Cases show fraud exposers have been vilified, fired, or detained for weeks
One after another, the men and women who have stepped forward to report corruption in the massive effort to rebuild Iraq have been vilified, fired and demoted.
For daring to report illegal arms sales, Navy veteran Donald Vance says he was imprisoned by the American military in a security compound outside Baghdad and subjected to harsh interrogation methods.
There were times, huddled on the floor in solitary confinement with that head-banging music blaring dawn to dusk and interrogators yelling the same questions over and over, that Vance began to wish he had just kept his mouth shut.
He had thought he was doing a good and noble thing when he started telling the FBI about the guns and the land mines and the rocket-launchers – all of them being sold for cash, no receipts necessary, he said. He told a federal agent the buyers were Iraqi insurgents, American soldiers, State Department workers, and Iraqi embassy and ministry employees.
The seller, he claimed, was the Iraqi-owned company he worked for, Shield Group Security Co.
“It was a Wal-Mart for guns,” he says. “It was all illegal and everyone knew it.”
So Vance says he blew the whistle, supplying photos and documents and other intelligence to an FBI agent in his hometown of Chicago because he didn’t know whom to trust in Iraq.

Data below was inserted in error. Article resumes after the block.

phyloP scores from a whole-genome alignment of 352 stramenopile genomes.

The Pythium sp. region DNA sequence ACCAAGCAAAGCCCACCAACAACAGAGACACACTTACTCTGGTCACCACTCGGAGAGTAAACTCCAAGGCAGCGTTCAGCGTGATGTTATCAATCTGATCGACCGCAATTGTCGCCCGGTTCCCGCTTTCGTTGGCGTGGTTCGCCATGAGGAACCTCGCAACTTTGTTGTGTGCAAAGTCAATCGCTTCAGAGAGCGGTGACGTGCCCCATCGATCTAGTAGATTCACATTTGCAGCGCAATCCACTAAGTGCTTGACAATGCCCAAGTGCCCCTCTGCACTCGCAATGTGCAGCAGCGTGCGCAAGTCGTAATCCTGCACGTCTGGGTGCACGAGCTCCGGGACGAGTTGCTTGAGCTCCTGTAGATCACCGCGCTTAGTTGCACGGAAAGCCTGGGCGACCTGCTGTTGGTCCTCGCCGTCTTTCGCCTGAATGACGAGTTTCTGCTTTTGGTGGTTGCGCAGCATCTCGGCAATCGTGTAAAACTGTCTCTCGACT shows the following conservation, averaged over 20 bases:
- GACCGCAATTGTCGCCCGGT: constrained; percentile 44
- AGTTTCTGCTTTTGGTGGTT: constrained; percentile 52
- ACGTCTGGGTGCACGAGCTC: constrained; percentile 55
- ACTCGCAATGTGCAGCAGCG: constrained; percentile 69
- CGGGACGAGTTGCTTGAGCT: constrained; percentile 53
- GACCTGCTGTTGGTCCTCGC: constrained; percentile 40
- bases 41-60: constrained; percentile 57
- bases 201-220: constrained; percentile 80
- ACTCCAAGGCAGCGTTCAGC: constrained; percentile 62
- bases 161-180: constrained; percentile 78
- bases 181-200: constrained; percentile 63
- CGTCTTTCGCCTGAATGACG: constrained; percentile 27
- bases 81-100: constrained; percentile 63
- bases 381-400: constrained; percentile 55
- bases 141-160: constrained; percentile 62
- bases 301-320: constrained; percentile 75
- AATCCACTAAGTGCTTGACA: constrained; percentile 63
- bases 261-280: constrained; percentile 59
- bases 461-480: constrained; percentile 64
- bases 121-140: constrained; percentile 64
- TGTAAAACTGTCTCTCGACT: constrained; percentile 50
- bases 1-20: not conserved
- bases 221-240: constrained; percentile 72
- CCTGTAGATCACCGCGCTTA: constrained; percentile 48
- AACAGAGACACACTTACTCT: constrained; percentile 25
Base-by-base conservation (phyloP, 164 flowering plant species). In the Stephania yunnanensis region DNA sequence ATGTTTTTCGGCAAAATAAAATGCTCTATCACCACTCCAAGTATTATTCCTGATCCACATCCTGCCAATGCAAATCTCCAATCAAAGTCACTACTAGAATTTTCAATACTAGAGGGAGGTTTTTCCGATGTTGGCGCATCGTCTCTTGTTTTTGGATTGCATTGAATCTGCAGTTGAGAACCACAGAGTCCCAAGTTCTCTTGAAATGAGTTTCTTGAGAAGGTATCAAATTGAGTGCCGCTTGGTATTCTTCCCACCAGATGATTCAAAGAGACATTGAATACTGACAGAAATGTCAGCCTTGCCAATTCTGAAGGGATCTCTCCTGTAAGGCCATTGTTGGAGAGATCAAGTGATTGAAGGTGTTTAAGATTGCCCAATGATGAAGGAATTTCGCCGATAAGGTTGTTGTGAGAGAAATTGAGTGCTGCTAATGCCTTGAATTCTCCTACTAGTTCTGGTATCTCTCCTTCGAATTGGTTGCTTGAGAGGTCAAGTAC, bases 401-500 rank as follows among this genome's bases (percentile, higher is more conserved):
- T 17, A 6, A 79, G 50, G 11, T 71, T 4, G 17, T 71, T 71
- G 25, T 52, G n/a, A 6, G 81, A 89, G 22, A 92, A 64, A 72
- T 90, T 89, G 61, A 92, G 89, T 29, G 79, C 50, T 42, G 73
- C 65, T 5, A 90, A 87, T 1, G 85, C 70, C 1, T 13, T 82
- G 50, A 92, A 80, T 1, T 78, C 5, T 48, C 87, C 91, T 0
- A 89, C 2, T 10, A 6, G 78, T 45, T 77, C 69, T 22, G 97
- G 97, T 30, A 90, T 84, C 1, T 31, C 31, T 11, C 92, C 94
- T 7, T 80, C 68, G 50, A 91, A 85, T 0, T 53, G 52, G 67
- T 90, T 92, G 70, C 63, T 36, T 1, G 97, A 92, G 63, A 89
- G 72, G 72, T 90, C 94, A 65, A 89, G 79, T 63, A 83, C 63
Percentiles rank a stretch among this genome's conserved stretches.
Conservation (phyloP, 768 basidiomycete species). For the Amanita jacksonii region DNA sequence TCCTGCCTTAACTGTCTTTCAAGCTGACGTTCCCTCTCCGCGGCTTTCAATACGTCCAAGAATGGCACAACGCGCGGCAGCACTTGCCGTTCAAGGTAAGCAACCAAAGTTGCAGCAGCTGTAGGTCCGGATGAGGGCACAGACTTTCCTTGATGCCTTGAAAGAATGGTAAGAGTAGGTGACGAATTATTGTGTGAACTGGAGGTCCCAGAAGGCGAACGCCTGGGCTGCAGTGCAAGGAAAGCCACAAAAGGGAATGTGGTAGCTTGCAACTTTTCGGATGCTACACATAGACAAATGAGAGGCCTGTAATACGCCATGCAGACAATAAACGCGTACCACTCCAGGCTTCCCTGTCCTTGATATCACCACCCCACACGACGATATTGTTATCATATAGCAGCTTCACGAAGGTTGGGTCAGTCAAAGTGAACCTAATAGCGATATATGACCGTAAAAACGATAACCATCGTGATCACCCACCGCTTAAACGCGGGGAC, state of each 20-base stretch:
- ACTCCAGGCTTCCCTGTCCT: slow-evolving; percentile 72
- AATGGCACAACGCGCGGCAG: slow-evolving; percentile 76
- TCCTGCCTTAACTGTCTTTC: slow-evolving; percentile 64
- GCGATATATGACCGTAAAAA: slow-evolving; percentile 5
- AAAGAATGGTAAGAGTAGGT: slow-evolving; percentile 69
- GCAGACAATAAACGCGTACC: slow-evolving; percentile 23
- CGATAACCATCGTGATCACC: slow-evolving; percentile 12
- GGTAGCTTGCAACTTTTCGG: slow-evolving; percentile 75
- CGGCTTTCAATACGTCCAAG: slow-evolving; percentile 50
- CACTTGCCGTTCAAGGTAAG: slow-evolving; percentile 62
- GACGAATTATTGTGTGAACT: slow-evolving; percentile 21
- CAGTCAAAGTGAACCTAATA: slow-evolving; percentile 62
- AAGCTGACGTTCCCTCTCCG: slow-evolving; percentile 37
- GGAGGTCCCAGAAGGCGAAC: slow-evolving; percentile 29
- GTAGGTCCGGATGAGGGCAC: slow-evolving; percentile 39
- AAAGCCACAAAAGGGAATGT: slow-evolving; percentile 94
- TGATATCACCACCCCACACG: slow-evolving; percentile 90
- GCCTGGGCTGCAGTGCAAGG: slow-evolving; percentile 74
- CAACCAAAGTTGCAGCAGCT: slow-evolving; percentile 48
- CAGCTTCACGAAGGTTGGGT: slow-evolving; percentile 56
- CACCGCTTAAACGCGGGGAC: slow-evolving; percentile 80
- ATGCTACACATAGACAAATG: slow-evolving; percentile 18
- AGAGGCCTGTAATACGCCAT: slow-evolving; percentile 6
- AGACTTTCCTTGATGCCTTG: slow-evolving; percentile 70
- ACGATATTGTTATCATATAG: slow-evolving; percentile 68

For his trouble, he says, he got 97 days in Camp Cropper, an American military prison outside Baghdad that once held Saddam Hussein, and he was classified a security detainee.
Also held was colleague Nathan Ertel, who helped Vance gather evidence documenting the sales, according to a federal lawsuit both have filed in Chicago, alleging they were illegally imprisoned and subjected to physical and mental interrogation tactics “reserved for terrorists and so-called enemy combatants.”
No noble outcomes
Corruption has long plagued Iraq reconstruction. Hundreds of projects may never be finished, including repairs to the country’s oil pipelines and electricity system. Congress gave more than $30 billion to rebuild Iraq, and at least $8.8 billion of it has disappeared, according to a government reconstruction audit.
Despite this staggering mess, there are no noble outcomes for those who have blown the whistle, according to a review of such cases by The Associated Press.
“If you do it, you will be destroyed,” said William Weaver, professor of political science at the University of Texas-El Paso and senior advisor to the National Security Whistleblowers Coalition.
“Reconstruction is so rife with corruption. Sometimes people ask me, ‘Should I do this?’ And my answer is no. If they’re married, they’ll lose their family. They will lose their jobs. They will lose everything,” Weaver said.
They have been fired or demoted, shunned by colleagues, and denied government support in whistleblower lawsuits filed against contracting firms.
The only way we can find out what is going on is for someone to come forward and let us know,” said Beth Daley of the Project on Government Oversight, an independent, nonprofit group that investigates corruption. “But when they do, the weight of the government comes down on them. The message is, ’Don’t blow the whistle or we’ll make your life hell.’
“It’s heartbreaking,” Daley said. “There is an even greater need for whistleblowers now. But they are made into public martyrs. It’s a disgrace. Their lives get ruined.”